Taming, slowing and trapping atoms with light
Cold is quantum, Quantum is cool!
Multicolored lasers for a variety of different atoms
Keeping our eyes on the quantum
High technology for great science
Join our ultracool group!

Welcome to the website of the Ultracold Quantum Gases group at the European Laboratory for Nonlinear Spectroscopy (LENS) and Department of Physics and Astronomy of the University of Florence (Italy). In our labs we use lasers and magnetic fields to produce the lowest temperatures of the Universe, just a few billionths of a degree above absolute zero...

At these temperatures, atoms stop moving and we can control them for a variety of different fundamental studies and applications. We can force atoms to arrange according to a periodic structure and simulate the behavior of crystalline solids and new materials. We can use the atoms as ultra-high accurate sensors to probe forces with the power of quantum mechanics. We can study how quantum particles combine together under the action of strong interactions and how superfluidity develops. We can use these ultracold atoms to process information and develop new quantum technologies.

Dress warmly and... follow us for this ultracold journey!

LAST NEWS

Laser cooling based on dark states, i.e. states decoupled from light, has proven to be effective to increase the phasespace density of cold trapped atoms. Dark-states cooling requires open atomic transitions, in contrast to the ordinary laser cooling used for example in magneto-optical traps (MOTs), which operate on closed atomic transitions. For alkali atoms, dark-states cooling is therefore commonly operated on the D1 transition nS1/2 → nP1/2. We show that, for 87Rb, thanks to the large hyperfine structure separations the use of this transition is not strictly necessary and that “quasi-dark state” cooling is efficient also on the D2 line, 5S1/2 → 5P1/2. We report temperatures as low as (4.0 ± 0.3) μK and an increase of almost an order of magnitude in the phase space density with respect to ordinary laser sub-Doppler cooling.

S. Rosi, et al.
Λ -enhanced grey molasses on the D2 transition of Rubidium-87 atoms
Sci. Rep. 8, 1301 (2018)

We study the emergence of dissipation in an atomic Josephson junction between weakly coupled superfluid Fermi gases. We find that vortex-induced phase slippage is the dominant microscopic source of dissipation across the BEC–BCS crossover. We explore different dynamical regimes by tuning the bias chemical potential between the two superfluid reservoirs. For small excitations, we observe dissipation and phase coherence to coexist, with a resistive current followed by well-defined Josephson oscillations. We link the junction transport properties to the phase-slippage mechanism, finding that vortex nucleation is primarily responsible for the observed trends of the conductance and critical current. For large excitations, we observe the irreversible loss of coherence between the two superfluids, and transport cannot be described only within an uncorrelated phase-slip picture. Our findings open new directions for investigating the interplay between dissipative and superfluid transport in strongly correlated Fermi systems, and general concepts in out-of-equilibrium quantum systems.

A. Burchianti, et al.,
Connecting Dissipation and Phase Slips in a Josephson Junction between Fermionic Superfluids
Phys. Rev. Lett. 120, 025302 (2018)

We observed the transition to BEC for 162Dy atoms!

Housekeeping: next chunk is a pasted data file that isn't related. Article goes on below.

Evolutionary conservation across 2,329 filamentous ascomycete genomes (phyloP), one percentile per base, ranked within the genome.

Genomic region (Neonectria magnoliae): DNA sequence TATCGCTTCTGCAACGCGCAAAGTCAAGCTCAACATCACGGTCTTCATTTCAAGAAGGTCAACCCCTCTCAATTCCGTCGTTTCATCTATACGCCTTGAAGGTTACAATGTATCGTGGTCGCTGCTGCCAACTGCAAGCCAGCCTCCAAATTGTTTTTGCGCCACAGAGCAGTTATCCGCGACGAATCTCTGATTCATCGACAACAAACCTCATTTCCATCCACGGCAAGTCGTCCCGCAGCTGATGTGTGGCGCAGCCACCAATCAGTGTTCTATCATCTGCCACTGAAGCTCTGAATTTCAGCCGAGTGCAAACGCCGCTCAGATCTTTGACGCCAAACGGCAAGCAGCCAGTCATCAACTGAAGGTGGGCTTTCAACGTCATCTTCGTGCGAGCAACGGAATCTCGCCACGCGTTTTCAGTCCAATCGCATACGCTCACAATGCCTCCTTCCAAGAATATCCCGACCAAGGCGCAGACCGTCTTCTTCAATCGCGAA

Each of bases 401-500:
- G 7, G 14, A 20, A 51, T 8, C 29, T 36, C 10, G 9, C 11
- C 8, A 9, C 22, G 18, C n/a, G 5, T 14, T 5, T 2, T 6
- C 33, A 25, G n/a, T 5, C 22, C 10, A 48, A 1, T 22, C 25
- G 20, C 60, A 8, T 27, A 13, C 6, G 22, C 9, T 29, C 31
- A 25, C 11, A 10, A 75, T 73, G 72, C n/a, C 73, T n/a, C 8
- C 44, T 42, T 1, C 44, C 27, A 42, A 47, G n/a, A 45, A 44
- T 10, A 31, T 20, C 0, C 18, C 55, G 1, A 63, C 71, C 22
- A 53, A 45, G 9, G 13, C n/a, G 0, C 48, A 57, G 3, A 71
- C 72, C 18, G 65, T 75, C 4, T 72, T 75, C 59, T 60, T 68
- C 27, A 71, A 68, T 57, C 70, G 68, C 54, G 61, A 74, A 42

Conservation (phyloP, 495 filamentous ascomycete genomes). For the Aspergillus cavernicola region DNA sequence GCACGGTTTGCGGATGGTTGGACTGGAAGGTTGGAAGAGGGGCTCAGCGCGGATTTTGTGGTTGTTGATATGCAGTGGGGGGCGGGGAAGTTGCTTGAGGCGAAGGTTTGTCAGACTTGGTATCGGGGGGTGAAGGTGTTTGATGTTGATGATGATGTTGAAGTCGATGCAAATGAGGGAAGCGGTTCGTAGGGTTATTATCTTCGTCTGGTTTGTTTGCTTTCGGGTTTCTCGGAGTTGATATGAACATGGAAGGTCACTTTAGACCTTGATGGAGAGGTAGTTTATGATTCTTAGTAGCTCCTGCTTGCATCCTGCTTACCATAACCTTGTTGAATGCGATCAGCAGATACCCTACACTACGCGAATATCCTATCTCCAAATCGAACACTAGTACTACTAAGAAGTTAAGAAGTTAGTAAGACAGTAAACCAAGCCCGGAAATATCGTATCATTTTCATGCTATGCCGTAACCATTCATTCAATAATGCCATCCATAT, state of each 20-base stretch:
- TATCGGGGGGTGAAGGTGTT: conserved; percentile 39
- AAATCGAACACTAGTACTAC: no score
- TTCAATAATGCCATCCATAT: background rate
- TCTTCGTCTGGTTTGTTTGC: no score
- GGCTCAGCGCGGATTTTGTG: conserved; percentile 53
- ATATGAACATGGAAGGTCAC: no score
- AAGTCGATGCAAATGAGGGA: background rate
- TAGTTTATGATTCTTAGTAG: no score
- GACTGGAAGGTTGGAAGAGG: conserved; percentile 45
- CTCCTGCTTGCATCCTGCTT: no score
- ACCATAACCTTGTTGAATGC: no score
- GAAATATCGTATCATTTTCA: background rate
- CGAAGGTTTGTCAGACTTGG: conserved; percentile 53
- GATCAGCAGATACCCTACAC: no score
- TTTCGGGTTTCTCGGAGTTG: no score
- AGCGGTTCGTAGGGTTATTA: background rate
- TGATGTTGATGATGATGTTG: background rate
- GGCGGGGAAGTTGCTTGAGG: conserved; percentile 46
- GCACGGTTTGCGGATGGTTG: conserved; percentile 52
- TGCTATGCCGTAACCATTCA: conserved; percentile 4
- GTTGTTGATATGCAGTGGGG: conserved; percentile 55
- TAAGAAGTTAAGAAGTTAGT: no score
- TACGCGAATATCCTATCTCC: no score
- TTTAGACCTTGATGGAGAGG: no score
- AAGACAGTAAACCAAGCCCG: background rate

Our dipolar BECs are made up at the moment by up to 3⨯104 atoms. Atoms from the MOT are transferred into an in-vacuum optical resonator where we perform a first evaporation down to a few μK. Afterwards, we load the atoms in a crossed optical trap and condensation temperature is reached by evaporation ramps. The atomic dipoles are aligned along the vertical direction by an uniform magnetic field of a few Gauss and the vertical trapping frequency is higher than the horizontal ones to prevent dipolar collapse. The transition temperature for our trapping potential is below 100 nK.

We achieved a 87Rb condensate of 4⨯105 atoms in the F=2, mF=2 state. We use a hybrid trap consisting of a single focused laser beam at 1064nm (dimple) in the horizontal direction and a quadrupole magnetic field. The dimple is vertically shifted with respect to the quadrupole center to avoid Majorana spin-flips. A first evaporation ramp with a microwave driving the (2,2) to (1,1) transition, is followed by an optical evaporation.

Last Tweets

Seminars & Events

24.11.2017
Fermi Colloqium by Prof. Wolfgang Ketterle:
New forms of matter with ultracold atoms: superfluids, supersolids and more,
h. 11.30 Querzoli room, LENS.
23.11.2017
Prof. Wolfgang Ketterle will give a lecture for students and everyone else interested on the topic:
Superfluid Bose and Fermi gases,
h. 15.00 Room 25, Blocco Aule.
27.09.2017
Seminar by Prof. Arno Rauschenbeutel:
Chiral Quantum Optics,
h. 11.00 Querzoli room, LENS.
19.07.2017
Seminar by Prof. Maarten Hoogerland:
Atomtronics and cavity QED experiments in Auckland,
h. 11.30 Querzoli room, LENS.
13.06.2017
The LENS QuantumGases group is glad to welcome in Florence Prof. Randall Hulet from Rice University. Prof. Hulet will be our guest for one month until mid July.
20 & 21.04.2017
QUIC Project Meeting
See detailed program
Querzoli room, LENS.
10.04.2017
Seminar by Prof. Nick Proukakis:
Non-Equilibrium Dynamics in Quantum Gases,
h. 11.00 Querzoli room, LENS.
23.02.2017
Seminar by Prof. David Clément:
Momentum-resolved investigation of the condensate depletion in interacting Bose gases,
h. 15.00 Querzoli room, LENS.
22.02.2017
Seminar by Dr. Carmine Ortix:
Symmetry-protected topological insulators in one-dimension,
h. 12.00 Querzoli room, LENS.